> ? and what will be the solution if i want void * to be intilaize by
    > struct * and this code is puerly in C.
    >
    > #include <stdlib.h>
    > #include <stdio.h>


    > #include <memory.h>


    Get rid of this non-standard header. malloc() is declared in stdlib.h.

    > typedef struct AAA
    > {
    > unsigned char str;
    > }Abbb;
    >
    > typedef struct BBB
    > {
    > Abbb ab;
    > }Bbbb;


    Rewrite these as:
    typedef struct {
    unsigned char str;
    } Abbb;

    typedef struct {
    Abbb ab;
    } Bbbb;

    > int main()


    Change to int main(void)

    > {
    > void *a;
    > a= (Bbbb *) malloc(sizeof(Bbbb));


    Don't use the cast here and check the return value of malloc().

    > a->ab.str='c';
    > printf("%c",a->ab.str);


    To deference void pointers you must apply the appropriate cast. So:
    ((Bbbb *)a)->ab.str = 'c';
    or
    (*(Bbbb *)a).ab.str = 'c';

    Similarly:
    printf("%c\n", ((Bbbb *)a)->ab.str);
    or the other form.

    > return 0;
    > }

    <snip>
    santosh, Nov 30, 2006
    #4
  5. Neha

    santosh Guest

    Neha wrote:
    > Hi all
    >
    > Its seems bit silly que but pleasee explan me why this error is coming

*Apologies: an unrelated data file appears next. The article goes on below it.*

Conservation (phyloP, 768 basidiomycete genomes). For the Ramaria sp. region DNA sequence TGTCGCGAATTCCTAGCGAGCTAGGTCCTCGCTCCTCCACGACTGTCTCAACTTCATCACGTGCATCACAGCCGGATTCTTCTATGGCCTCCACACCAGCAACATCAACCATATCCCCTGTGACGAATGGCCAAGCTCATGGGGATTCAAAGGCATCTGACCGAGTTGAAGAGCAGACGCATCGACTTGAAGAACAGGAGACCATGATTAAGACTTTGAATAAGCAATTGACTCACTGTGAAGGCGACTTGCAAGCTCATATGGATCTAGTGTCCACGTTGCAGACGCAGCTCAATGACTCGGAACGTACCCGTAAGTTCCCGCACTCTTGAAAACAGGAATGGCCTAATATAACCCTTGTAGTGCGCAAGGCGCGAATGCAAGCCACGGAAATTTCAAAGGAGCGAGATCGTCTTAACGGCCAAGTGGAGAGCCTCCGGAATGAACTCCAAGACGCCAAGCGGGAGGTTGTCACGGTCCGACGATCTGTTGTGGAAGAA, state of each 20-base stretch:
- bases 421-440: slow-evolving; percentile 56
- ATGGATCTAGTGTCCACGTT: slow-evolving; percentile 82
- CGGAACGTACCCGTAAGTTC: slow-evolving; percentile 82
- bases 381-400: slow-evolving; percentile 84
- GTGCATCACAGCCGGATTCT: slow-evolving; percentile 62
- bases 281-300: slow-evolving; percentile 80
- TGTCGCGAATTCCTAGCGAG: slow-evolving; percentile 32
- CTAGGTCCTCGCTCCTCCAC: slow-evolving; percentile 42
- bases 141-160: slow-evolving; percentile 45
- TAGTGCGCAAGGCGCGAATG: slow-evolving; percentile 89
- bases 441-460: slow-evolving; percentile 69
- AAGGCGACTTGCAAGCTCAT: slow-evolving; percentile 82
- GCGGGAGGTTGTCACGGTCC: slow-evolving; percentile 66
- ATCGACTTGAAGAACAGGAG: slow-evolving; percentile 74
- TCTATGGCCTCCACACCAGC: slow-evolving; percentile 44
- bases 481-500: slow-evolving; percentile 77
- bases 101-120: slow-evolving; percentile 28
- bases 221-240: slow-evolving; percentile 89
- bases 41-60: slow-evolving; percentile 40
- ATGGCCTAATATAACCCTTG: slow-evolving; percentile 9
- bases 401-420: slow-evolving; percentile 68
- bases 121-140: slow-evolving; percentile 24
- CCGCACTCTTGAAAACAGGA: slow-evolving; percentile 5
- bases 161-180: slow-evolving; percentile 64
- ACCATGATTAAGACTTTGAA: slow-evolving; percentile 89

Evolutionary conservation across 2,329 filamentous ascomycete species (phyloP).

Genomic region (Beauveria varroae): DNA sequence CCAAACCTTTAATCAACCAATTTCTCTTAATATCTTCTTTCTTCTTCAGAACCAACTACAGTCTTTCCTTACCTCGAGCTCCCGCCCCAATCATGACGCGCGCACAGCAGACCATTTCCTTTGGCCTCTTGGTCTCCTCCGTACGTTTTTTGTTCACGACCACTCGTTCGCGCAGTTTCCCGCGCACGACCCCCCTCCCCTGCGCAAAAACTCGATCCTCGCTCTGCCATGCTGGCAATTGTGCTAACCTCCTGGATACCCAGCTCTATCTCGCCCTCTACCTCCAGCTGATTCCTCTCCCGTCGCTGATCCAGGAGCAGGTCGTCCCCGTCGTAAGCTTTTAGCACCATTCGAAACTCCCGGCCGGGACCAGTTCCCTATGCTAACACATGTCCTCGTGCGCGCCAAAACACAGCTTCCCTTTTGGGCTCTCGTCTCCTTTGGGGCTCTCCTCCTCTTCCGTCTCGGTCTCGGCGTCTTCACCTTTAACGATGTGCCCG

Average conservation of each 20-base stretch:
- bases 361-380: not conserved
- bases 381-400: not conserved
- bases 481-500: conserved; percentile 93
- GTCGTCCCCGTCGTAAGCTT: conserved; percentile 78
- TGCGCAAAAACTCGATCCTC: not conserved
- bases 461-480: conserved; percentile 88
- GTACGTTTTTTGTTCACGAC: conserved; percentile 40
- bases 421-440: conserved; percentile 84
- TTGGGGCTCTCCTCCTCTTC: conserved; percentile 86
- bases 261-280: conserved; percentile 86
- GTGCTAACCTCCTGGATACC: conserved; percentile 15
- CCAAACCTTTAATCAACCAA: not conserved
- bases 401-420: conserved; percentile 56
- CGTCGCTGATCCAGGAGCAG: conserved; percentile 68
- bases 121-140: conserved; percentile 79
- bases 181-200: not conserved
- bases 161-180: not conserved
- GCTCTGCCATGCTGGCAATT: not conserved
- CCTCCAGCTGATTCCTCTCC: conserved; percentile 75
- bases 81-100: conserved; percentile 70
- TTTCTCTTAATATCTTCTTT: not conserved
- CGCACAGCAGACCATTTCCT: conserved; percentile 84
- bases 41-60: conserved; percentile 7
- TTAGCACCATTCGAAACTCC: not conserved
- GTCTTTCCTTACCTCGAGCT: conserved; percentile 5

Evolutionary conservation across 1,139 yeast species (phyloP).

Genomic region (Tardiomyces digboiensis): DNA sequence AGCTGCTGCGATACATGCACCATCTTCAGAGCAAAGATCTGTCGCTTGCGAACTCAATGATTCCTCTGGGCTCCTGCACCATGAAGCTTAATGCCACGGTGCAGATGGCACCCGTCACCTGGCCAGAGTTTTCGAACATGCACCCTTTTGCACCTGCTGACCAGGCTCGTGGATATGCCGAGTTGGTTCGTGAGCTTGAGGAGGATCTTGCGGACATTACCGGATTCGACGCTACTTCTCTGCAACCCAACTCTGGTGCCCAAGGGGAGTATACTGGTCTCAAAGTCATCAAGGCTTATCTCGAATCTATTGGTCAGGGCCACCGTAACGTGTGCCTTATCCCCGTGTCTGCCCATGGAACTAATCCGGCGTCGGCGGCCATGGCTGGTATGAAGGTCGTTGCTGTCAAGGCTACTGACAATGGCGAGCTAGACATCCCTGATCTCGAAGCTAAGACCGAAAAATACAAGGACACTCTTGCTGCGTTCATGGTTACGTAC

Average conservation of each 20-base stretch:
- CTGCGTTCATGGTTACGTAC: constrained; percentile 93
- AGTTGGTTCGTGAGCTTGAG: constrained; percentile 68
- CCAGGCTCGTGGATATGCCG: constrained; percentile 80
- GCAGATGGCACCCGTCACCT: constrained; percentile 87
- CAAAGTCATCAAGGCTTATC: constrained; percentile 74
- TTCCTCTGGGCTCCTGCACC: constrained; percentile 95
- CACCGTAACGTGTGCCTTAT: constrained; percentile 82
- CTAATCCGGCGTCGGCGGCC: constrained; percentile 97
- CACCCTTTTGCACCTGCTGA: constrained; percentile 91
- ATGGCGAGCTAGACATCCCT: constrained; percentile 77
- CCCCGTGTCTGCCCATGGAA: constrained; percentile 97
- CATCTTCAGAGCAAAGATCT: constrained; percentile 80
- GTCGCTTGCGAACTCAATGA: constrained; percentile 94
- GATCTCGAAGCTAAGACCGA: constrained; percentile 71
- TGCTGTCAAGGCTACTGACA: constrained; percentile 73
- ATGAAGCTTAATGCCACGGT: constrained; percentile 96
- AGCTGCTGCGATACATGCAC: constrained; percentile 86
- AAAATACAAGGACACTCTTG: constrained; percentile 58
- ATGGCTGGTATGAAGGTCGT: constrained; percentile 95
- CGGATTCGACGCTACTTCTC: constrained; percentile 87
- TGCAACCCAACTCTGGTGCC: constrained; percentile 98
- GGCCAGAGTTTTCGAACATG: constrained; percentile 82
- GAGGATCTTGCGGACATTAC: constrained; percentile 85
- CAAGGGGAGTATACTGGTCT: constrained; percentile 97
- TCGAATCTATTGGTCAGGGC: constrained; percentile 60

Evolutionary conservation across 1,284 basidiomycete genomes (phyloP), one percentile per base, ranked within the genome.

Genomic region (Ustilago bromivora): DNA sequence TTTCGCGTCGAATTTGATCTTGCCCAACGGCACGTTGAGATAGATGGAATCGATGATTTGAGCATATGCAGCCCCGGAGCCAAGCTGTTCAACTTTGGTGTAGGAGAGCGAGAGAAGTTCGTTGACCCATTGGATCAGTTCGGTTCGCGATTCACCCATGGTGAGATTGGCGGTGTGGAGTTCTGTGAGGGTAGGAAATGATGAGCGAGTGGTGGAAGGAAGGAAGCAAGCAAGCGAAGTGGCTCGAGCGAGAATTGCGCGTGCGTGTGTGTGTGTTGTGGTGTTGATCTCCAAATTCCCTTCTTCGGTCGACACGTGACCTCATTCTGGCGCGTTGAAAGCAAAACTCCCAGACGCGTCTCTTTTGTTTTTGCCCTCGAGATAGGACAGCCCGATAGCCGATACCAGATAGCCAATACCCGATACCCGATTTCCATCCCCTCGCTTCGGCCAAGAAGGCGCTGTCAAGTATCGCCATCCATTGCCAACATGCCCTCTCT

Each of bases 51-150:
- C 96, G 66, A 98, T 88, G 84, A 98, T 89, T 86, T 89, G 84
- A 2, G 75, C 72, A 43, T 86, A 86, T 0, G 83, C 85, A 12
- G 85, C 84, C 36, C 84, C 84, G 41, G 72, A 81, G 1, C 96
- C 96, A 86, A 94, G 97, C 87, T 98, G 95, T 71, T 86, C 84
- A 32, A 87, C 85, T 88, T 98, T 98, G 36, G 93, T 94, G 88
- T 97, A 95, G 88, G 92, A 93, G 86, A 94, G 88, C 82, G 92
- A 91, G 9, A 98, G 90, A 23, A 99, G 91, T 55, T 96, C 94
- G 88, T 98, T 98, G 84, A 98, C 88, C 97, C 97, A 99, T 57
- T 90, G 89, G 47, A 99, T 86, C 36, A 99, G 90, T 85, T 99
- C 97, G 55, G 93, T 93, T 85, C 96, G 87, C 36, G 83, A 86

> ? and what will be the solution if i want void * to be intilaize by
    > struct * and this code is puerly in C.


    Not purely standard C or even correct C.

    > #include <stdlib.h>
    > #include <stdio.h>


    > #include <memory.h>


    This is a non-standard header.

    > typedef struct AAA
    > {
    > unsigned char str;
    > }Abbb;
    >
    > typedef struct BBB
    > {
    > Abbb ab;
    > }Bbbb;


    Rewrite these as:
    typedef struct {
    unsigned char str;
    } Abbb;

    typedef struct {
    Abbb ab;
    } Bbbb;

    > int main()


    Use int main(void)

    > {
    > void *a;
    > a= (Bbbb *) malloc(sizeof(Bbbb));


    The cast is not needed here. Moreover check the return value of
    malloc().

    > a->ab.str='c';
    > printf("%c",a->ab.str);


    To deference a void pointer you must cast it to the appropriate type.
    So:
    ((Bbbb *)a)->ab.str = 'c';
    printf("%c\n", ((Bbbb *)a)->ab.str);

    Note: None of the parenthesis are redundant.

    > return 0;
    > }
    santosh, Nov 30, 2006
    #5
  6. Neha wrote:
    > Hi all
    >
    >
    > Its seems bit silly que but pleasee explan me why this error is coming
    > ? and what will be the solution if i want void * to be intilaize by
    > struct * and this code is puerly in C.


    #include <stdlib.h>
    #include <stdio.h>
    #if 0
    /* mha: <memory.h> is not a standard header */
    #include <memory.h>
    #endif

    typedef struct AAA
    {
    unsigned char str;
    } Abbb;

    typedef struct BBB
    {
    Abbb ab;
    } Bbbb;

    int main(void)
    {
    void *a;
    a = malloc(sizeof(Bbbb)); /* mha: removed superfluous cast */
    ((Bbbb *) a)->ab.str = 'c'; /* mha: fixed bogus use of void * here
    and below */
    printf("%c\n", ((Bbbb *) a)->ab.str); /* mha: fixed lack of '\n'
    on last line of output */
    return 0;
    }
    Martin Ambuhl, Nov 30, 2006
    #6
  7. "Tom St Denis" <> writes: